Prime Minister David Cameron and senior ministers are to get their own plane for official trips.
An RAF Voyager A330 air-to-air refuelling aircraft will be refitted at a cost of about £10m.
The government says the move will save about £775,000 a year as the plane will be cheaper than chartering flights.
But Labour said the size of any savings would not be known until he started using the plane while the SNP urged full transparency.
Most government departments are facing budget cuts of at least 25% over the next four years.
A source said the PM's flights, using either Royal Squadron planes or long haul charter, cost on average £6,700 per flying hour and the RAF aircraft would cost £2,000. It would be available for refuelling when it wasn't in use.
The flight would also be available to the Royal Family.
When he was prime minister, Gordon Brown cancelled plans drawn up by his predecessor Tony Blair to buy two private jets, which had been nicknamed "Blair Force One" in reference to the aircraft used to fly the US president, Air Force One.
Downing Street said the plane would save £775,000 a year over "at least the next 20 years", but it did not give any details about how this had been calculated.
The prime minister's spokesman said the plane's "primary use" would still be refuelling and it would continue to carry RAF livery, but 158 new seats would be fitted and it would provide "secure communications" for the prime minister.
The details of the new arrangements are expected to come at the strategic defence and security review on Monday.
There is no definite timing for the plane to come into service but it could be as early as next year.
A government spokesperson said; "As part of the government's defence review, we have been looking at ways to make better use of the RAF fleet to transport senior ministers and consequently deliver savings for taxpayers.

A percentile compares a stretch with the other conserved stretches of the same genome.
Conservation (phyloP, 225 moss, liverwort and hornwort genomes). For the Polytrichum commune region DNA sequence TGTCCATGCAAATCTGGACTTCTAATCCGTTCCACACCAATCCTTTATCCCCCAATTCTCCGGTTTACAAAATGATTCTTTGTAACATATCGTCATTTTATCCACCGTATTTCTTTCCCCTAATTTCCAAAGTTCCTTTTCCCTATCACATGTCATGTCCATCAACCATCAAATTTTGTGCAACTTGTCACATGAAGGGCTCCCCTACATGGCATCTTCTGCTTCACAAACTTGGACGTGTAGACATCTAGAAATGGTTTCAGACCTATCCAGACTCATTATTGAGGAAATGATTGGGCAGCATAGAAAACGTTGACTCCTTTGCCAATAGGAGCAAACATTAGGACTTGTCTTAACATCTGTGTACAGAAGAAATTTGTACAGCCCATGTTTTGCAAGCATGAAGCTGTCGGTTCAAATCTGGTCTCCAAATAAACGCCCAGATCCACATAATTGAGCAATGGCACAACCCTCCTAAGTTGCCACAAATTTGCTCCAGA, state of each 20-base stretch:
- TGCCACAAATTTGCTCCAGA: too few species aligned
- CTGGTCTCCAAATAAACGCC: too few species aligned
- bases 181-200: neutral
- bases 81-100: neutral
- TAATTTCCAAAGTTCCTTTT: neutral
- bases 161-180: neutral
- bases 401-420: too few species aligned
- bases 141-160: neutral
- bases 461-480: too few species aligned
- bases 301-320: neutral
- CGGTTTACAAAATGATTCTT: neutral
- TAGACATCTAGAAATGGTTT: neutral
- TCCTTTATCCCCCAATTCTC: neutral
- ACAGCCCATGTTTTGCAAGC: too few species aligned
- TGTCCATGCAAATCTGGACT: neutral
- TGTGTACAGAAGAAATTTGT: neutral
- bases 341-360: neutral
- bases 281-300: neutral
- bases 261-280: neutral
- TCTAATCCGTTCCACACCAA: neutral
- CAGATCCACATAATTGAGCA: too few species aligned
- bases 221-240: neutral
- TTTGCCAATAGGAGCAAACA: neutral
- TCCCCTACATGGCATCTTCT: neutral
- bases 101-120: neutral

"We have decided to adapt one of our existing Voyager aircraft so that, in addition to its primary air tanking role, it can transport Ministers and it will also be available for the Royal family to use."
Shadow Cabinet Office minister Louise Haigh, for Labour, said: "It's five years since David Cameron said he'd cut his travel costs by 25%, so any attempt to reduce them is already long overdue.
"We won't know if the new prime ministerial plane is cheaper than charter flights until he starts using it and No 10 reveals the cost.
"But, given that the last set of spending figures from his own department were meant to be published 15 months ago, it could be years before we find out."
The SNP's Stewart Hosie said there needed to be "absolute transparency" to ensure the "best deal is made on behalf of the tax-payer".
"This announcement comes just a week before the spending review when we can expect to hear of more cuts from the Tories, which are already hitting people hard," he added.